Lord's Resistance rebels want to surrender
Publish Date: Nov 02, 2009
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By Frank Mugabi

CONDITIONS in the Lord’s Resistance Army (LRA) rebel camps in the DR Congo have deteriorated, leaving many of the fighters eager to surrender, rebels who surrendered to the army said recently.

According to Lt. Francis Opira, one of the nine returnees, the Uganda, Sudan and DR Congo joint anti-insurgency operations that were launched about a year ago, have left the rebels in unco-ordinated small groups.

“Life has become so hard. We are few, which forces us to do a lot of work. Walking in the long bushes has also become tiresome,” Opira said during an interview at the UPDF 409 Brigade headquarters in Arua town on Sunday.

The remaining fighters are like hostages, he added, because if it is realised that you want to escape, you are killed on the spot.

Opira, who was abducted at the age of 15 in 1995 from his home village of Ogole in Pader district while heading to school, was grateful for the kind reception they had been accorded by the UPDF.

“I am surprised that we came out and so far nothing bad has happened to us. I urge my colleagues remaining behind to surrender because they will be safe,” he said.

The returnees, who include three women, two children and five officers, surrendered to Congolese security forces near Aba and Faradje after fleeing their bases last week.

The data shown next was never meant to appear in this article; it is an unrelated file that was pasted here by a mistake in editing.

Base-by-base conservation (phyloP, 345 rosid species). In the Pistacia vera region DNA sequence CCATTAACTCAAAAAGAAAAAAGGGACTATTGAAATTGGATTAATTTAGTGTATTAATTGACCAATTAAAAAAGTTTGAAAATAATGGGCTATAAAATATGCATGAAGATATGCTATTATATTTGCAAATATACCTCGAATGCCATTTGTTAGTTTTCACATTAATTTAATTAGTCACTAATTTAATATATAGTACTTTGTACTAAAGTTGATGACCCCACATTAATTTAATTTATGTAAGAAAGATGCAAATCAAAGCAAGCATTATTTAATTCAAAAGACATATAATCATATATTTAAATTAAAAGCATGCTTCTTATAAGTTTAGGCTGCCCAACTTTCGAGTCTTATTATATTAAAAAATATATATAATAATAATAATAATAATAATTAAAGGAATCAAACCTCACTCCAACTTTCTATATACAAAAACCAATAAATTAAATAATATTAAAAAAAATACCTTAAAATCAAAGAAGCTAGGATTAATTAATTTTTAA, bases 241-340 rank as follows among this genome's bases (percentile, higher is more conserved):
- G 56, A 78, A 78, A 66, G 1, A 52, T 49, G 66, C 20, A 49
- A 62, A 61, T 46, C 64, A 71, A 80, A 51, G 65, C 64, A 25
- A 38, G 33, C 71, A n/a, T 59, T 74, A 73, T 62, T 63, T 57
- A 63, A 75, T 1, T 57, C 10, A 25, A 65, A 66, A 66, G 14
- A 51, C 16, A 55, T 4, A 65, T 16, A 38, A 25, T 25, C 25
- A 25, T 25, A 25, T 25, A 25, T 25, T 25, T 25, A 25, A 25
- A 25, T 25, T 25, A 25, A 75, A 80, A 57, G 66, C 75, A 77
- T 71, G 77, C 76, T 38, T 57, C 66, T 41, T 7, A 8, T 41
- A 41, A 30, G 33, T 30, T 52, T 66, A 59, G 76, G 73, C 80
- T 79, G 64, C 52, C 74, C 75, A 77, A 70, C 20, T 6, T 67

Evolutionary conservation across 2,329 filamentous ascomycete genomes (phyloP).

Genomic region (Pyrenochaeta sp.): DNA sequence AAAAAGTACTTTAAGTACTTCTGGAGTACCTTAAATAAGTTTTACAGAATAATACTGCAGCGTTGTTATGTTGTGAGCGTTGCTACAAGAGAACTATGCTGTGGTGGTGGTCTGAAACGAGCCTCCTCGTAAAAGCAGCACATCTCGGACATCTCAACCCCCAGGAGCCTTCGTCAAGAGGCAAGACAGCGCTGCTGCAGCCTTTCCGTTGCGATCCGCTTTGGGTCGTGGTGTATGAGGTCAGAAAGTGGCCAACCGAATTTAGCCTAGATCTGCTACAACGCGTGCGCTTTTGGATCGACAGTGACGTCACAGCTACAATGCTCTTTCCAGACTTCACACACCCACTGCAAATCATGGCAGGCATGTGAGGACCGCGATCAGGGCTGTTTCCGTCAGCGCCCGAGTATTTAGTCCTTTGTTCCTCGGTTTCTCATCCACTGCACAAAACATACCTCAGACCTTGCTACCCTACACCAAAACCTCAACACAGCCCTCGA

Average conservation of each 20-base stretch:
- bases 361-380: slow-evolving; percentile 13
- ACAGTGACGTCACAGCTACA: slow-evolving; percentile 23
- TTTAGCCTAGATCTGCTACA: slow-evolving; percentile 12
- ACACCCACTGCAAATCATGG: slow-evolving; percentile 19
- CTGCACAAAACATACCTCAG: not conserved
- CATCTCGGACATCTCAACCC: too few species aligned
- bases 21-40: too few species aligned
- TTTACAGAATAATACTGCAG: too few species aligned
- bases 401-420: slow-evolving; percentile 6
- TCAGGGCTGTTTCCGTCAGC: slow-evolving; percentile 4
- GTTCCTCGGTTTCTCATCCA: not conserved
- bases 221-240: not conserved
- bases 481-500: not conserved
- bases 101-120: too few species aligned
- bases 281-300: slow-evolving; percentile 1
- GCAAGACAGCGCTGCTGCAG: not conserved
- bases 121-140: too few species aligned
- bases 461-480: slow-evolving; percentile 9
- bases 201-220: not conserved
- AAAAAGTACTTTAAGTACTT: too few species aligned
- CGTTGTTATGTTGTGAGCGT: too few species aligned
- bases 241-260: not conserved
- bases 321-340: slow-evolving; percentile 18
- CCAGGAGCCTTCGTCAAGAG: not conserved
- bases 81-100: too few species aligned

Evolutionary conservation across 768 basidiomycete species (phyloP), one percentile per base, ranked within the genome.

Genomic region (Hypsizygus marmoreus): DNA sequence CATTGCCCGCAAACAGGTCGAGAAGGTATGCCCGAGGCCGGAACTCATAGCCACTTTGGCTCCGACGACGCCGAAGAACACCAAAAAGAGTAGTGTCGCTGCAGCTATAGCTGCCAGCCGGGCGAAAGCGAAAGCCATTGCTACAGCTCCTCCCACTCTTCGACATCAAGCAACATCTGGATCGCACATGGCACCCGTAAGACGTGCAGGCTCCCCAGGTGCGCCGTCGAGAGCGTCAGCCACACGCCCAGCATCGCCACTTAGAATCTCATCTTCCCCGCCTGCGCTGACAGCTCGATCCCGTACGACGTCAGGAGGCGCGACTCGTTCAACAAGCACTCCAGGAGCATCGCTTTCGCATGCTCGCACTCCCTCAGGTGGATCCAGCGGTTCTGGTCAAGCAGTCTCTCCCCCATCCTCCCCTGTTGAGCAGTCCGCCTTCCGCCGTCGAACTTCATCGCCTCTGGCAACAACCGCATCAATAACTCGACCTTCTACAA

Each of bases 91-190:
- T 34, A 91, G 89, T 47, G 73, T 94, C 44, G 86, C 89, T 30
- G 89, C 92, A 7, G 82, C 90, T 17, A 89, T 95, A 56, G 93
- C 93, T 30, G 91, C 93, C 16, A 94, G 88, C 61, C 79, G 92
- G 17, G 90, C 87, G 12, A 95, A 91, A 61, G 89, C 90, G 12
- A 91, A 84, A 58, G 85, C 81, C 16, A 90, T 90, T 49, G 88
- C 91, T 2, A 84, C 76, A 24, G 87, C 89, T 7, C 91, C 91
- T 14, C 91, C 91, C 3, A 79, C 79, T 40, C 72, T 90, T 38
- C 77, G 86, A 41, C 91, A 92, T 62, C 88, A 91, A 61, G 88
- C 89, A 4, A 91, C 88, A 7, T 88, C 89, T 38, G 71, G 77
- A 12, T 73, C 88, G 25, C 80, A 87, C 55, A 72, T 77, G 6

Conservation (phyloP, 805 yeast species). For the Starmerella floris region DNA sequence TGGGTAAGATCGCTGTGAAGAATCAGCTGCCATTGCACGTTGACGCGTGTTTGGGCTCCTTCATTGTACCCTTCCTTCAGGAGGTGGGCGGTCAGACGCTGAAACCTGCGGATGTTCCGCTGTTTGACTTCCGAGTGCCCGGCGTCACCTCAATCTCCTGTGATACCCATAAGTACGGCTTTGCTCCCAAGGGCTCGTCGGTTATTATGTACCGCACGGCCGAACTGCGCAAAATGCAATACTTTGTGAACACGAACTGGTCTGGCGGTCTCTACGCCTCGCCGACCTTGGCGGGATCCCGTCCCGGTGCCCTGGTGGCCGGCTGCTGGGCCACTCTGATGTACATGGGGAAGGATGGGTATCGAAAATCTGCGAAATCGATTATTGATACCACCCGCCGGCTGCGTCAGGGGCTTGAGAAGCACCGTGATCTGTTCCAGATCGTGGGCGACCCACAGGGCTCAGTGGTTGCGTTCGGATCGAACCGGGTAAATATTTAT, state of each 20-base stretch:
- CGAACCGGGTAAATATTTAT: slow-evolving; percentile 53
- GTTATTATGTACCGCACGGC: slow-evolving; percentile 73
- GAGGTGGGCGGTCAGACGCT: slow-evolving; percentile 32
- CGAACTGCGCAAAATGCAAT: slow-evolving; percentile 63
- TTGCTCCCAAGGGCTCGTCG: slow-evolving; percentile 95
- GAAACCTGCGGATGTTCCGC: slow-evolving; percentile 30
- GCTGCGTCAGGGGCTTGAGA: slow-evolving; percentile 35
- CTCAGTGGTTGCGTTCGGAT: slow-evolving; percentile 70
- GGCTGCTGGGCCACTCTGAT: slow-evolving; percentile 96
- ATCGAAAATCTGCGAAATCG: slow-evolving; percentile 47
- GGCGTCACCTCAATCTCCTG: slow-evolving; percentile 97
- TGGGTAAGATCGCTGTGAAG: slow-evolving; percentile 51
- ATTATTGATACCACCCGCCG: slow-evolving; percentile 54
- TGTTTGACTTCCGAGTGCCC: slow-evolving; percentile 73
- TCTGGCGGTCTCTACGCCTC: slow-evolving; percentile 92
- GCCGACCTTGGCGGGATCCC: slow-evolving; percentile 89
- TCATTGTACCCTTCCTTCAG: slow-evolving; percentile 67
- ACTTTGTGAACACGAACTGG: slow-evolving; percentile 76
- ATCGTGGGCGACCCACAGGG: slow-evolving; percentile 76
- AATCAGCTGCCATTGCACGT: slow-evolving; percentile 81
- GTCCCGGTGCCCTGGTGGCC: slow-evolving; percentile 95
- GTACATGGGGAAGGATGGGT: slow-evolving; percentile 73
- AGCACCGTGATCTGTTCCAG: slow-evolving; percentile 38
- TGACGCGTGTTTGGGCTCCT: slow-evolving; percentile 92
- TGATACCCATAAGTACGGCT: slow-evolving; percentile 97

They deposited their arms and ammunition at the UPDF bases in Congo.

The returnees originated from two LRA camps, one headed by Lt. Col. Arop and former brigade commander, Okello Kalalang. Kalalang’s youngest wife, Stella Acan, is among those who fled.
Kalalang, who was said to be a merciless commander, was killed in a September bombardment against the rebels in the Central African Republic.

Acan said she was the last of four wives to leave the jungle following the death of their husband.

The West Nile army spokesman, Capt. Peter Mugisa, identified the returnees as Lt. Michael Ojok from Awad-lera village in Gulu, Sgt. Dennis Okwaya from Panokrach in Amuru and 14-year-old Simon Ocilo, from Ojama in Amuria.

Sgts. Anthony Olanya of Omia village and Francis Tolit of Dure village, in Kitgum district also surrendered.

Pauline Adoch from Akoyo village in Gulu and Alice Amony from Omia-Pacua village in Pader, who carried a nine-month-old baby, also returned.

All the nine former-rebels who underwent custodial debriefing narrated shocking stories of how they were abducted and forcefully enrolled into LRA.

Adoch said she was in Primary Seven when she was abducted, Acan said she was in Primary Four while Amony was only 10 years old and she was abducted as she went to fetch water in 2001.
The 14-year-old Ocilo recalls that he was in Primary Two at Ogwarat Primary School in Amuria district when the rebels found him alone at home over a weekend.

The 409 brigade commander, Lt. Col. Martin Dede, said this was the second batch of fighters to surrender in about one week. He attributed it to the immense pressure the rebels are facing.

Last week, three rebels, including a 16-year-old combatant and an officer, surrendered to the UPDF in Congo.
Dede promised that the Government would deal leniently with those who give up rebel activity.

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